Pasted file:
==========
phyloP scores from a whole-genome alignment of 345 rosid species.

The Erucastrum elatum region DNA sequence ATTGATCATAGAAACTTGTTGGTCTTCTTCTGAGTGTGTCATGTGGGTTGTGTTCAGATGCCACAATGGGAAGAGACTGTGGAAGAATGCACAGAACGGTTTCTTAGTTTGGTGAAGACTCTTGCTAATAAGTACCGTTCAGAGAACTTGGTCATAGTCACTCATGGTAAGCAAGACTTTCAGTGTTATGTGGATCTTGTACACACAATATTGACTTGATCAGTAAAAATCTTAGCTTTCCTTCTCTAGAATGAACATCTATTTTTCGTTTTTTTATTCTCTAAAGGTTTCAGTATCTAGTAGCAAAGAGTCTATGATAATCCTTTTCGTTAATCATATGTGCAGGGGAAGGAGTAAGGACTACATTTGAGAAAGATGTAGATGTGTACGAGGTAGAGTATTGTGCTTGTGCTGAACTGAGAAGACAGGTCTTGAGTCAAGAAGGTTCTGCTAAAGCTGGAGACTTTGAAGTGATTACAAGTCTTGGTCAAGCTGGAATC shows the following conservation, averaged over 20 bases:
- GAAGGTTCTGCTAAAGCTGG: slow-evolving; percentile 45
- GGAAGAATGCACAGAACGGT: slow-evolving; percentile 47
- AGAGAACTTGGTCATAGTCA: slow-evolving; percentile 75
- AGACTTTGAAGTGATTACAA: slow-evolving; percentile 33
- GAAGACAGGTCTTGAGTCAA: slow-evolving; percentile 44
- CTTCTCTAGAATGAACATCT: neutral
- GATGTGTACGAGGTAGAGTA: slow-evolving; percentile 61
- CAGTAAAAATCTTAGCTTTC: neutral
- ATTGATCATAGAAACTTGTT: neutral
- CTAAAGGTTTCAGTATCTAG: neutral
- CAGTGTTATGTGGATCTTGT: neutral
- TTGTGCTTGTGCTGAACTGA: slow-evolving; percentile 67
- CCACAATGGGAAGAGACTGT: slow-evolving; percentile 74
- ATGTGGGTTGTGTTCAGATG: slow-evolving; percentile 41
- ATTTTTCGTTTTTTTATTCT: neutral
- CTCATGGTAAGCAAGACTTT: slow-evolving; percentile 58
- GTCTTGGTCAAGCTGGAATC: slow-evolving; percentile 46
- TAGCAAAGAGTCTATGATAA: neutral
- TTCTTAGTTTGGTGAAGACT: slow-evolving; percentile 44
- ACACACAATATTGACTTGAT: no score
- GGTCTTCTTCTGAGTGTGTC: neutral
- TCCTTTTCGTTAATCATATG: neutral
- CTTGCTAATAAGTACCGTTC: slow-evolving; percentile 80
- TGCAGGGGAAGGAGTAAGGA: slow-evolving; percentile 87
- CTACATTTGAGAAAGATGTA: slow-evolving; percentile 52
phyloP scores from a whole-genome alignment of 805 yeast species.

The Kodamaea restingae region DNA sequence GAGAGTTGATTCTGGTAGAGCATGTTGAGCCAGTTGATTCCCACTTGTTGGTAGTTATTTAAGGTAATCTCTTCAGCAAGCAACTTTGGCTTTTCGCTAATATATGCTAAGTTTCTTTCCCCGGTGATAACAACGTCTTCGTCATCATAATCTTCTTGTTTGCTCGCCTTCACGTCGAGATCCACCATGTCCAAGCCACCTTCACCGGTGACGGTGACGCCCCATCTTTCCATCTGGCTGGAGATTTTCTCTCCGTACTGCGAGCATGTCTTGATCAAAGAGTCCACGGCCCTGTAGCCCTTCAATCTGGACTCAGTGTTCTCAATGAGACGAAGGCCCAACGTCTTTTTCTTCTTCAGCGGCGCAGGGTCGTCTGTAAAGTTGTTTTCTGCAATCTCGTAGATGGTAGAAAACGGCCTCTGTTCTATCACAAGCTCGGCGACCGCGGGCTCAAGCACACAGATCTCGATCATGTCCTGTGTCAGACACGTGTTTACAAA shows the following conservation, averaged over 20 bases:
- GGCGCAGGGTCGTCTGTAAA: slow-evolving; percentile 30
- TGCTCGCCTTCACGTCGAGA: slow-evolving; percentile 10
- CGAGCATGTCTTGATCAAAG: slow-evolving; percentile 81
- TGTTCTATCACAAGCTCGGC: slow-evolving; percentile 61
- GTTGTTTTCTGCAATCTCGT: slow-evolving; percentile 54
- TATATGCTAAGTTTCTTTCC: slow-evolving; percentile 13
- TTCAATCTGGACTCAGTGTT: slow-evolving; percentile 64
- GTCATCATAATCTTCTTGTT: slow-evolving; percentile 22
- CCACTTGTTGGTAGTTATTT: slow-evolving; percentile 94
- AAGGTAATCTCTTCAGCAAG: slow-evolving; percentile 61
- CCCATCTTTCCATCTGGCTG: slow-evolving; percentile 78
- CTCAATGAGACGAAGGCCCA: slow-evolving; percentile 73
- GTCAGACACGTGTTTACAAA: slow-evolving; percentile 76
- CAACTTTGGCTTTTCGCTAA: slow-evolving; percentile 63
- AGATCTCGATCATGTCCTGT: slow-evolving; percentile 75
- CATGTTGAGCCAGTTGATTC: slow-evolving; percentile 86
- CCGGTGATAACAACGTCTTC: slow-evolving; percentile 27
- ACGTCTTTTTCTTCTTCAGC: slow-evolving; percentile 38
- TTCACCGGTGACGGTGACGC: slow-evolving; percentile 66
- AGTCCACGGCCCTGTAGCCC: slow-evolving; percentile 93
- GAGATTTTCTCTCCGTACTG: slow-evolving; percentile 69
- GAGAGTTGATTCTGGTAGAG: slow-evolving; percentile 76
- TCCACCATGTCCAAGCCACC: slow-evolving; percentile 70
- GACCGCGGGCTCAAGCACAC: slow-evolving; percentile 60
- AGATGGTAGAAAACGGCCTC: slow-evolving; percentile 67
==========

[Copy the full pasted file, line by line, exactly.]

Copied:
phyloP scores from a whole-genome alignment of 345 rosid species.

The Erucastrum elatum region DNA sequence ATTGATCATAGAAACTTGTTGGTCTTCTTCTGAGTGTGTCATGTGGGTTGTGTTCAGATGCCACAATGGGAAGAGACTGTGGAAGAATGCACAGAACGGTTTCTTAGTTTGGTGAAGACTCTTGCTAATAAGTACCGTTCAGAGAACTTGGTCATAGTCACTCATGGTAAGCAAGACTTTCAGTGTTATGTGGATCTTGTACACACAATATTGACTTGATCAGTAAAAATCTTAGCTTTCCTTCTCTAGAATGAACATCTATTTTTCGTTTTTTTATTCTCTAAAGGTTTCAGTATCTAGTAGCAAAGAGTCTATGATAATCCTTTTCGTTAATCATATGTGCAGGGGAAGGAGTAAGGACTACATTTGAGAAAGATGTAGATGTGTACGAGGTAGAGTATTGTGCTTGTGCTGAACTGAGAAGACAGGTCTTGAGTCAAGAAGGTTCTGCTAAAGCTGGAGACTTTGAAGTGATTACAAGTCTTGGTCAAGCTGGAATC shows the following conservation, averaged over 20 bases:
- GAAGGTTCTGCTAAAGCTGG: slow-evolving; percentile 45
- GGAAGAATGCACAGAACGGT: slow-evolving; percentile 47
- AGAGAACTTGGTCATAGTCA: slow-evolving; percentile 75
- AGACTTTGAAGTGATTACAA: slow-evolving; percentile 33
- GAAGACAGGTCTTGAGTCAA: slow-evolving; percentile 44
- CTTCTCTAGAATGAACATCT: neutral
- GATGTGTACGAGGTAGAGTA: slow-evolving; percentile 61
- CAGTAAAAATCTTAGCTTTC: neutral
- ATTGATCATAGAAACTTGTT: neutral
- CTAAAGGTTTCAGTATCTAG: neutral
- CAGTGTTATGTGGATCTTGT: neutral
- TTGTGCTTGTGCTGAACTGA: slow-evolving; percentile 67
- CCACAATGGGAAGAGACTGT: slow-evolving; percentile 74
- ATGTGGGTTGTGTTCAGATG: slow-evolving; percentile 41
- ATTTTTCGTTTTTTTATTCT: neutral
- CTCATGGTAAGCAAGACTTT: slow-evolving; percentile 58
- GTCTTGGTCAAGCTGGAATC: slow-evolving; percentile 46
- TAGCAAAGAGTCTATGATAA: neutral
- TTCTTAGTTTGGTGAAGACT: slow-evolving; percentile 44
- ACACACAATATTGACTTGAT: no score
- GGTCTTCTTCTGAGTGTGTC: neutral
- TCCTTTTCGTTAATCATATG: neutral
- CTTGCTAATAAGTACCGTTC: slow-evolving; percentile 80
- TGCAGGGGAAGGAGTAAGGA: slow-evolving; percentile 87
- CTACATTTGAGAAAGATGTA: slow-evolving; percentile 52
phyloP scores from a whole-genome alignment of 805 yeast species.

The Kodamaea restingae region DNA sequence GAGAGTTGATTCTGGTAGAGCATGTTGAGCCAGTTGATTCCCACTTGTTGGTAGTTATTTAAGGTAATCTCTTCAGCAAGCAACTTTGGCTTTTCGCTAATATATGCTAAGTTTCTTTCCCCGGTGATAACAACGTCTTCGTCATCATAATCTTCTTGTTTGCTCGCCTTCACGTCGAGATCCACCATGTCCAAGCCACCTTCACCGGTGACGGTGACGCCCCATCTTTCCATCTGGCTGGAGATTTTCTCTCCGTACTGCGAGCATGTCTTGATCAAAGAGTCCACGGCCCTGTAGCCCTTCAATCTGGACTCAGTGTTCTCAATGAGACGAAGGCCCAACGTCTTTTTCTTCTTCAGCGGCGCAGGGTCGTCTGTAAAGTTGTTTTCTGCAATCTCGTAGATGGTAGAAAACGGCCTCTGTTCTATCACAAGCTCGGCGACCGCGGGCTCAAGCACACAGATCTCGATCATGTCCTGTGTCAGACACGTGTTTACAAA shows the following conservation, averaged over 20 bases:
- GGCGCAGGGTCGTCTGTAAA: slow-evolving; percentile 30
- TGCTCGCCTTCACGTCGAGA: slow-evolving; percentile 10
- CGAGCATGTCTTGATCAAAG: slow-evolving; percentile 81
- TGTTCTATCACAAGCTCGGC: slow-evolving; percentile 61
- GTTGTTTTCTGCAATCTCGT: slow-evolving; percentile 54
- TATATGCTAAGTTTCTTTCC: slow-evolving; percentile 13
- TTCAATCTGGACTCAGTGTT: slow-evolving; percentile 64
- GTCATCATAATCTTCTTGTT: slow-evolving; percentile 22
- CCACTTGTTGGTAGTTATTT: slow-evolving; percentile 94
- AAGGTAATCTCTTCAGCAAG: slow-evolving; percentile 61
- CCCATCTTTCCATCTGGCTG: slow-evolving; percentile 78
- CTCAATGAGACGAAGGCCCA: slow-evolving; percentile 73
- GTCAGACACGTGTTTACAAA: slow-evolving; percentile 76
- CAACTTTGGCTTTTCGCTAA: slow-evolving; percentile 63
- AGATCTCGATCATGTCCTGT: slow-evolving; percentile 75
- CATGTTGAGCCAGTTGATTC: slow-evolving; percentile 86
- CCGGTGATAACAACGTCTTC: slow-evolving; percentile 27
- ACGTCTTTTTCTTCTTCAGC: slow-evolving; percentile 38
- TTCACCGGTGACGGTGACGC: slow-evolving; percentile 66
- AGTCCACGGCCCTGTAGCCC: slow-evolving; percentile 93
- GAGATTTTCTCTCCGTACTG: slow-evolving; percentile 69
- GAGAGTTGATTCTGGTAGAG: slow-evolving; percentile 76
- TCCACCATGTCCAAGCCACC: slow-evolving; percentile 70
- GACCGCGGGCTCAAGCACAC: slow-evolving; percentile 60
- AGATGGTAGAAAACGGCCTC: slow-evolving; percentile 67